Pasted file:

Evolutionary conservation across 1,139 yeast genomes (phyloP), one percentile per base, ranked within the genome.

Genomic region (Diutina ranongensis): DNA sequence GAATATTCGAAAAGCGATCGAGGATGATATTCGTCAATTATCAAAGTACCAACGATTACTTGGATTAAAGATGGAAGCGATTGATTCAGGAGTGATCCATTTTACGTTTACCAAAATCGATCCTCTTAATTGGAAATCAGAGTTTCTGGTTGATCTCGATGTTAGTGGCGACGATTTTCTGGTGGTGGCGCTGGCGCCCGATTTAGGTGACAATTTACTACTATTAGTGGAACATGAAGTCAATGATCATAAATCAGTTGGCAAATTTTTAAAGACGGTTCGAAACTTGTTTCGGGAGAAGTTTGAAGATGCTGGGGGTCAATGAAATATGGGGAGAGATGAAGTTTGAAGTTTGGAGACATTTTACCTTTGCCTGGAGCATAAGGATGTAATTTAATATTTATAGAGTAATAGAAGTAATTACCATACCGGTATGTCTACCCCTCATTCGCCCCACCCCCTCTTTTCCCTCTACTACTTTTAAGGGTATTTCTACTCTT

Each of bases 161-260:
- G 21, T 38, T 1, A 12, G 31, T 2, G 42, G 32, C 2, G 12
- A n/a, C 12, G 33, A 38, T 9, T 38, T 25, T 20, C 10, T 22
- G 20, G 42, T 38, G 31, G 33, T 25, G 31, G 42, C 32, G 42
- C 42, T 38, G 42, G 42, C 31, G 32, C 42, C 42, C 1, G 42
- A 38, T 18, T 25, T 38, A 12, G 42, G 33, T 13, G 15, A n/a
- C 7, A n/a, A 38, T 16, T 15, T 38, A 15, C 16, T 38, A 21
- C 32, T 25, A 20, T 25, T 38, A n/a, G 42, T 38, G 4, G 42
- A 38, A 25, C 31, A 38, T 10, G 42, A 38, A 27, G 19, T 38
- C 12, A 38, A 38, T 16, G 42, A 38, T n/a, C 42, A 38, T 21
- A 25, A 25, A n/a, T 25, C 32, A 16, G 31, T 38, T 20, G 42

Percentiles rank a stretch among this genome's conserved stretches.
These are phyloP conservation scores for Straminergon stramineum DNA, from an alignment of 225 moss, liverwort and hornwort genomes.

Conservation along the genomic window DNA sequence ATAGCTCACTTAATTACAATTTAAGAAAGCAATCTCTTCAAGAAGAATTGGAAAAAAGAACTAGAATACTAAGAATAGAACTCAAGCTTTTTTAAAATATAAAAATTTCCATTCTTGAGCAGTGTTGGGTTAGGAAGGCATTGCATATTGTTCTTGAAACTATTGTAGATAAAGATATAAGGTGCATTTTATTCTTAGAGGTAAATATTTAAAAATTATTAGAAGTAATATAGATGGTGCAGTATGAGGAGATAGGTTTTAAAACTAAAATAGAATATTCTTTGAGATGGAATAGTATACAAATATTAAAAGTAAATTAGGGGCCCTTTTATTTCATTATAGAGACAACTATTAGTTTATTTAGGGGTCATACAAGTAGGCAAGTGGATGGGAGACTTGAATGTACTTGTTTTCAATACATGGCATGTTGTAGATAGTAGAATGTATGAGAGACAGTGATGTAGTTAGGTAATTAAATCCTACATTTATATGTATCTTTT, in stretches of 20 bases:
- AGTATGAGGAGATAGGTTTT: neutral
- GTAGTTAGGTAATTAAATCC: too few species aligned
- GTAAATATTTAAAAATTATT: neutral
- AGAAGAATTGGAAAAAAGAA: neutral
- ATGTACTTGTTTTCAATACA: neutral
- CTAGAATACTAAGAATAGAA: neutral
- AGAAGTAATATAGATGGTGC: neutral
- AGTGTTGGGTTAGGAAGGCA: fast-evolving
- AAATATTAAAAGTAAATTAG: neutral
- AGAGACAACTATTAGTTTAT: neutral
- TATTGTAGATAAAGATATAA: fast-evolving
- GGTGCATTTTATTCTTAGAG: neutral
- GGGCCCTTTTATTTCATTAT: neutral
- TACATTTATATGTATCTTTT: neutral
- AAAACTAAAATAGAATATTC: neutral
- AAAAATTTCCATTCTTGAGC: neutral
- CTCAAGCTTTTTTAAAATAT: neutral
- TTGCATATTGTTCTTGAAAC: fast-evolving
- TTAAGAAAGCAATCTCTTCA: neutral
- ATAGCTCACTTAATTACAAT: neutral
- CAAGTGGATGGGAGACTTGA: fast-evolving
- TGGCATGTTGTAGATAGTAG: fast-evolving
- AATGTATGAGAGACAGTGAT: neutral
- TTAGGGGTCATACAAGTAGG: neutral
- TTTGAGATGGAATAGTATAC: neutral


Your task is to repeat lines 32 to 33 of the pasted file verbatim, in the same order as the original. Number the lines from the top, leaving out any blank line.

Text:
- AAAAATTTCCATTCTTGAGC: neutral
- CTCAAGCTTTTTTAAAATAT: neutral